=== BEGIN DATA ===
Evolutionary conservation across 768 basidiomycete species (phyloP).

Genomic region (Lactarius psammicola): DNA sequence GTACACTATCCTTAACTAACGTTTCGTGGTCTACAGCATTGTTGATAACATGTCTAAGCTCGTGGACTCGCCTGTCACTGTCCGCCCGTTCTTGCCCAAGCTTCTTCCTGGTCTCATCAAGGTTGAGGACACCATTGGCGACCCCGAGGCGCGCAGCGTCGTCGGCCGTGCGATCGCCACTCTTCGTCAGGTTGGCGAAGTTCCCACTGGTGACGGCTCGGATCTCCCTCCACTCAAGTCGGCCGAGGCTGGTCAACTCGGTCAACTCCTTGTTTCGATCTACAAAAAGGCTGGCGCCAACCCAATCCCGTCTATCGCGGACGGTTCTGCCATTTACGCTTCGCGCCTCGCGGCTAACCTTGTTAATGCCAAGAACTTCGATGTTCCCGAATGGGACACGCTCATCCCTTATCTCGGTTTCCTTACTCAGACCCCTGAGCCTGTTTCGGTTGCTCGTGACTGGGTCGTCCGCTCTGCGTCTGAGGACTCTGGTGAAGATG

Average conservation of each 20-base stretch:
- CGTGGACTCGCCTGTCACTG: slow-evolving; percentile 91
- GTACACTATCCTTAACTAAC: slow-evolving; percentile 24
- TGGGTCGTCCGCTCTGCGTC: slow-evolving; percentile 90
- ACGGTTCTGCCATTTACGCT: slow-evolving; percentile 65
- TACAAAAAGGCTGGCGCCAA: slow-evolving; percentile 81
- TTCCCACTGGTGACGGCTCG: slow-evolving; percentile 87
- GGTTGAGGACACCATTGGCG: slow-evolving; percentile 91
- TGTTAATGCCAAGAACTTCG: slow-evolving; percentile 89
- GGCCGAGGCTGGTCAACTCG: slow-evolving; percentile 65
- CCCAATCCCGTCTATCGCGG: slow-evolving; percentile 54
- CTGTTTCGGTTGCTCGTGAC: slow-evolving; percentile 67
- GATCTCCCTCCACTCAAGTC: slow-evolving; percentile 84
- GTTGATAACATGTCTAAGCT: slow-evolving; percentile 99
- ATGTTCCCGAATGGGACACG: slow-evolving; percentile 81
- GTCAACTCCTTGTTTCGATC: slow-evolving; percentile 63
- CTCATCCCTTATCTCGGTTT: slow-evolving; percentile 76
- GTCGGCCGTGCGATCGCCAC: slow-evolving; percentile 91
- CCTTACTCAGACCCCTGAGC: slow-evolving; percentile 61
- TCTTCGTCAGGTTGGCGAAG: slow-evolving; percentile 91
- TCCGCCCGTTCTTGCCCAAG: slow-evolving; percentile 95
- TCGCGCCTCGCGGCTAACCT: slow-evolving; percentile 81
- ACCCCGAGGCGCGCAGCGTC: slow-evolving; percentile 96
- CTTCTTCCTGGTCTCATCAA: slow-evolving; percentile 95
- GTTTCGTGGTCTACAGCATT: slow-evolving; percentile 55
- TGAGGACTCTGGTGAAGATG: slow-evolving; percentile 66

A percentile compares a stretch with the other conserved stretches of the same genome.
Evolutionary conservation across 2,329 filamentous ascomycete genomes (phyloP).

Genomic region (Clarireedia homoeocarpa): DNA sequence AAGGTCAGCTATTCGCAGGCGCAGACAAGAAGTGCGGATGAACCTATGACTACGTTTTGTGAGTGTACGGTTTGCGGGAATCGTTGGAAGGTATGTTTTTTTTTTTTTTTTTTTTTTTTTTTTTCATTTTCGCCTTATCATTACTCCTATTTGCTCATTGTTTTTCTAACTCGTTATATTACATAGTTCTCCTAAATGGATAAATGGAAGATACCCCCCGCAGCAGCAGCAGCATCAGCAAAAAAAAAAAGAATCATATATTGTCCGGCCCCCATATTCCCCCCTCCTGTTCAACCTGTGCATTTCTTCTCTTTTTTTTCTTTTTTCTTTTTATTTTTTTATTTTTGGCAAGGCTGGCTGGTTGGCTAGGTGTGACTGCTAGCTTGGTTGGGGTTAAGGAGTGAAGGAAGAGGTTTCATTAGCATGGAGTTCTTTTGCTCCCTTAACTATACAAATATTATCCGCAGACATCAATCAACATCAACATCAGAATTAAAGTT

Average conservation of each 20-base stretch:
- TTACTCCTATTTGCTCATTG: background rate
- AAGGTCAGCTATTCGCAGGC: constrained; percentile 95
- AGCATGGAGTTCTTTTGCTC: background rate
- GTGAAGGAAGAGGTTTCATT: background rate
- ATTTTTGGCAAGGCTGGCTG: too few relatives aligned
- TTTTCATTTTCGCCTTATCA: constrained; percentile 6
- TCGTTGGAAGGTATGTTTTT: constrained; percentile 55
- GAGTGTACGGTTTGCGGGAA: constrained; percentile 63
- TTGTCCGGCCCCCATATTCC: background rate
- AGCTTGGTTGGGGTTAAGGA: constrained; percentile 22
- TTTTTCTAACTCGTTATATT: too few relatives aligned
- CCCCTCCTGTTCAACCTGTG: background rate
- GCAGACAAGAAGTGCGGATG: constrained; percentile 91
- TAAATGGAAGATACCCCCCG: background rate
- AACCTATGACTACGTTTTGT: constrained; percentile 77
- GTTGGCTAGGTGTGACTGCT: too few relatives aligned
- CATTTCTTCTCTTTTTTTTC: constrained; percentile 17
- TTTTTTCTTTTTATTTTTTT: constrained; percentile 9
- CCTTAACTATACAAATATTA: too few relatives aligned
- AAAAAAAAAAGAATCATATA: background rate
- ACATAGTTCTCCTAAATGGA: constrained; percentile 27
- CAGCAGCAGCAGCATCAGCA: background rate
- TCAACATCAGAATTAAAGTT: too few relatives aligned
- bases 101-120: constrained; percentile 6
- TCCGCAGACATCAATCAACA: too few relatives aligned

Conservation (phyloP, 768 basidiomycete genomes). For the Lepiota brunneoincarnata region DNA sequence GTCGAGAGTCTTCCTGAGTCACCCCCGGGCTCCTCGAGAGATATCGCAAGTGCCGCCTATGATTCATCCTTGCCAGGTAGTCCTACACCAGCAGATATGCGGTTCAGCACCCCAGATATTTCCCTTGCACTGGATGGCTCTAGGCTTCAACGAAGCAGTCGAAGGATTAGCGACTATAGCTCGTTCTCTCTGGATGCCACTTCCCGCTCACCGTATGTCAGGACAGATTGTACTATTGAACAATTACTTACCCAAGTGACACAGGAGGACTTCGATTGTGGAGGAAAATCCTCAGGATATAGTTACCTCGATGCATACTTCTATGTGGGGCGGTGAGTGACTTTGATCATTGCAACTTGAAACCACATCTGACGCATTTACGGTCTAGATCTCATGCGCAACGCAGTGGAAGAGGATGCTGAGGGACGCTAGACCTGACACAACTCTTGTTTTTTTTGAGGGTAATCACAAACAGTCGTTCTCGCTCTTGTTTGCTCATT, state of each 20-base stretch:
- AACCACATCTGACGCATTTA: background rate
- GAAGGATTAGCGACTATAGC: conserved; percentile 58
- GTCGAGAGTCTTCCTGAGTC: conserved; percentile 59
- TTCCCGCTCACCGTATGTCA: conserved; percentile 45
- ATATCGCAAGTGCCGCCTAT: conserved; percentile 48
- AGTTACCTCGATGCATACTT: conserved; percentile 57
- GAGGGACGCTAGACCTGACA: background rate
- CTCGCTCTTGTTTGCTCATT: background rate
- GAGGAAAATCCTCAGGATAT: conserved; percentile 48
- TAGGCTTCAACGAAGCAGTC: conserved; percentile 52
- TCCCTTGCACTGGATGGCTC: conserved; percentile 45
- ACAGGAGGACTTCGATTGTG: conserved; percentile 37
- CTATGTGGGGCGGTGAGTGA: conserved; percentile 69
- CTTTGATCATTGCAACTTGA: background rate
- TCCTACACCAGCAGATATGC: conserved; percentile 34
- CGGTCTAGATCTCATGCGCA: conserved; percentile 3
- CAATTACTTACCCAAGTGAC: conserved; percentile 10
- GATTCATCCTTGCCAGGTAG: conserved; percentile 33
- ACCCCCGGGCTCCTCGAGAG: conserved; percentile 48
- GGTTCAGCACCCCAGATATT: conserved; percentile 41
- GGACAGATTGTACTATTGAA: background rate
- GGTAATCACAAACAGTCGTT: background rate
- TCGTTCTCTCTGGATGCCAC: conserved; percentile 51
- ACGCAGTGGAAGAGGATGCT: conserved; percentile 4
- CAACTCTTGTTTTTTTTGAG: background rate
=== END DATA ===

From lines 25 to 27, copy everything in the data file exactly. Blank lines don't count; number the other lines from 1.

- ACCCCGAGGCGCGCAGCGTC: slow-evolving; percentile 96
- CTTCTTCCTGGTCTCATCAA: slow-evolving; percentile 95
- GTTTCGTGGTCTACAGCATT: slow-evolving; percentile 55